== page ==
the girl who settles storms (a poem)

Her softness is powerful,

like the whispering winds sending warnings down chimneys.

 

Her touch silences the storms rattling my ribcage,

as if she, too, could walk on the tide that rises in my stomach.

 

Her eyes are a palace,

spun of a silver dream

that she found beneath her mother’s floorboards.

 

To her, a body is a sack of dust she wears as a wedding dress,

while the world would label her as a saturated sinner her father forgot to price.

 

To her, milk is vodka

and sunsets are white pills.

 

To her, a shadow is a friend,

and a corner is where their conversation collides with conclusions.

 

To her, lipsticks are stitches,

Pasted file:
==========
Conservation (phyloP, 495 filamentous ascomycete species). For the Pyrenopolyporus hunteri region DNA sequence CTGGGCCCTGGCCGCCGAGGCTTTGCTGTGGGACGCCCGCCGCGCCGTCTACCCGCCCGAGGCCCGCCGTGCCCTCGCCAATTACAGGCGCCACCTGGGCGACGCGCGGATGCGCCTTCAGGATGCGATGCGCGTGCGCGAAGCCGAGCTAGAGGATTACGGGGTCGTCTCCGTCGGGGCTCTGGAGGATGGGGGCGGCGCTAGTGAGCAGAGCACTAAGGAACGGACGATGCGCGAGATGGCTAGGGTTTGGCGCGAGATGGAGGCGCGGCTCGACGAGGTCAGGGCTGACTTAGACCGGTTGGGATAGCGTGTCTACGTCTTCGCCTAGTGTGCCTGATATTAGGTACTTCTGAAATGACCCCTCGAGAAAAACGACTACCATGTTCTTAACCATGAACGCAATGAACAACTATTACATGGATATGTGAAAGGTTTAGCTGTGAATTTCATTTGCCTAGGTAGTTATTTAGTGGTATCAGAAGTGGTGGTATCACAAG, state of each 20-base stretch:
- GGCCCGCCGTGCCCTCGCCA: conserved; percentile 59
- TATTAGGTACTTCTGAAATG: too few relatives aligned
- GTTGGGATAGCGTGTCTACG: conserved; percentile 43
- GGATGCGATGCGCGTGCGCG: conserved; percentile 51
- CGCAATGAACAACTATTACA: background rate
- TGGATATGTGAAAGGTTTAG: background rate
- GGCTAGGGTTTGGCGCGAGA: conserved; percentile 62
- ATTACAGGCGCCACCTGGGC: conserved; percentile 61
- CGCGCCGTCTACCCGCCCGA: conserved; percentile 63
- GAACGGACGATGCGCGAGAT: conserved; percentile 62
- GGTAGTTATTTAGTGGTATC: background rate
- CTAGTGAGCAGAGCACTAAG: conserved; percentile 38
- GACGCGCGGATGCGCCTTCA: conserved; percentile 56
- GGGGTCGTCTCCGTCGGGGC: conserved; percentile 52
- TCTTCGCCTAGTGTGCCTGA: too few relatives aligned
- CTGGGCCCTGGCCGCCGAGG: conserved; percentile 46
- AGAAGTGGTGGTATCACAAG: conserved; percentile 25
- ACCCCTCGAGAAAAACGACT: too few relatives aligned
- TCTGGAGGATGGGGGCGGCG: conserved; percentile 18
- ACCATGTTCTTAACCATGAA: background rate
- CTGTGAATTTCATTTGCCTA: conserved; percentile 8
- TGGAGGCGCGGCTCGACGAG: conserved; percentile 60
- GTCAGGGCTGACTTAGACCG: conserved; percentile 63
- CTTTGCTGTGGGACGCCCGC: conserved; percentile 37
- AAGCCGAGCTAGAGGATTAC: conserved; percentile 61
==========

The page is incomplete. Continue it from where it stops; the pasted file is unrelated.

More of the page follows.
but wildflower bouquets are needles sewing up her seams.

 

She knows how to settle the wars within her,

with melodies of hope she drinks from a golden glass.

 

She drinks the nectar of a pastel future,

and in her hair she wears wisdom as a wreath of flowers.

 

She won’t be seen on the streets in the day,

but at night, her fingers chalk constellations into the concrete.  

 

She won’t be seen at the party sporting a red,

plastic cup or crying in the corner.

 

She’ll be found legs bent over a tree,

flesh littered in bee stings and berry stains.

 

She is hunted

as if the hunter hadn’t considered that she might be the wolf at his heels.  

 

She grows in a wasteland,

and even the cracking and crumbling sky knows it cannot drown her.

 

(image from pinterest) 

This is an excerpt from Essence of An Age: A Poetry Collection due for publication this year

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